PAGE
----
Works Cited

King, Sandy. Personal interview. 10 February 2015.

 [A1]A source with 10+ professional years’ experience in his or her discipline works well for this essay.

 [A2]Please review the following source for semicolon and colon uses: http://leo.stcloudstate.edu/punct/col-semi.html. Determine whether a semicolon, colon, comma, or no punctuation is best suited here by studying punctuation rules. View this link for comma guidelines: http://www.towson.edu/ows/modulecomma.htm

 [A3]Two words that are commonly, but mistakenly used for “because” are “as” and “since,” but there are others such as “being.” If you can replace “as” or another similar substitution with “because” and keep the same meaning, please do so. Additionally, please note that “since” should be used only when you reference a time in the past: “since yesterday,” “since they began construction,” etc. Therefore, please change “since” to “because” where applicable.

IMPORTANT: If you have a comma before any of these words that should be “because,” please omit the comma. A comma should never precede a “because” clause.

 [A4]Strive to use the active voice over the passive voice. First try to identify the verb. Does the subject who/that is acting out the verb come before the verb? If not, you may need to change to the active voice. For instance, “The fish was caught by the seagull” should be in active voice: “The seagull caught the fish.”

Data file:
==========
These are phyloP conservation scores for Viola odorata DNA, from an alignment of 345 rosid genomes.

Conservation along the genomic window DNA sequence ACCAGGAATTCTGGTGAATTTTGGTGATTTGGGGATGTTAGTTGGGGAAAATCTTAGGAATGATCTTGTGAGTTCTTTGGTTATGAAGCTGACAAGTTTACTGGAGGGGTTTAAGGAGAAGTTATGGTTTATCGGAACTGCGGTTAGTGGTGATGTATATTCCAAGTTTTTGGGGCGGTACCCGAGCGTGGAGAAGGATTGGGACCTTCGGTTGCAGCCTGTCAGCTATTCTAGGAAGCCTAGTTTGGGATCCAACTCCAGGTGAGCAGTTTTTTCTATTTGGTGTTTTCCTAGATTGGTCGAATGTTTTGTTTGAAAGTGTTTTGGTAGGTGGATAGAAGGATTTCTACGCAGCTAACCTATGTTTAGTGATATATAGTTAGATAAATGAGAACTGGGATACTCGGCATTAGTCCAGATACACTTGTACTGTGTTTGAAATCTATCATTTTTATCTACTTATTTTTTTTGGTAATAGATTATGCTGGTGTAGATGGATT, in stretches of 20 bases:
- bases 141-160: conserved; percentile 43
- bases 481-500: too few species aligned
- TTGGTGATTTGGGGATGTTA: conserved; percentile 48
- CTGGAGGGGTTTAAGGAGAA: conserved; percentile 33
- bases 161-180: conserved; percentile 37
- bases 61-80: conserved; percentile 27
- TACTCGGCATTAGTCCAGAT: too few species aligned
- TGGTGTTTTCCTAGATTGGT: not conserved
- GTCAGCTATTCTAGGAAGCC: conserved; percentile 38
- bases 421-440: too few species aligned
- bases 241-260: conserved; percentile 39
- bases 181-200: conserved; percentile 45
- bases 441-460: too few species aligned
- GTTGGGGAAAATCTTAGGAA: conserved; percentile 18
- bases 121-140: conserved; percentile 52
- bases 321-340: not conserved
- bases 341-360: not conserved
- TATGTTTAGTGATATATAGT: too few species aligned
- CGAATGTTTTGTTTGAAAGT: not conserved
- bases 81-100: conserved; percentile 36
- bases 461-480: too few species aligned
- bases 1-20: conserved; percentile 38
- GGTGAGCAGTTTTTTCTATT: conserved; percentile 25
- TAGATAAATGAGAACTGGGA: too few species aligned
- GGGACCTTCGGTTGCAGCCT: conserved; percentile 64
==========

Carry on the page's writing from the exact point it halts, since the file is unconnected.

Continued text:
The passive voice also often fails to reference the subject, which leads to broad claims, and, remember, your claims should be as specific as possible. See below:

Passive: “The law should be passed.”

Active: “The US government should pass the law.”

Please study http://www.towson.edu/ows/activepass.htm and https://writingcenter.unc.edu/handouts/passive-voice/.

 [A5]Be sure to use wording that indicates the information that comes from your interviewee.

 [A6]Please use a comma before (and after if it is in the middle of a sentence) a nonessential clause, also called a nonrestrictive clause, because these clauses tell you something about a preceding subject, but they do not limit or restrict the meaning of that subject. Typically, you can remove these clauses without disrupting the sentence. Keep in mind that the word “that” is often used to begin an essential clause while “which” often precedes a nonessential clause. Please review this source and check your essay for other instances: http://owl.english.purdue.edu/owl/resource/607/02/ and http://www.kentlaw.edu/academics/lrw/grinker/LwtaClauses__Restrictive_and_Nonrest.htm

 [A7]In the conclusion, in addition to summarizing the subtopics in your essay, synthesize the information you gathered from your source. To synthesize just means you should consider all of the information you gathered from the source and draw conclusions. What did you learn beyond the information from the source? How did you draw these conclusions? Other sources or experiences? What were you surprised to learn that you did not know previously? How will the source help you develop the research essay?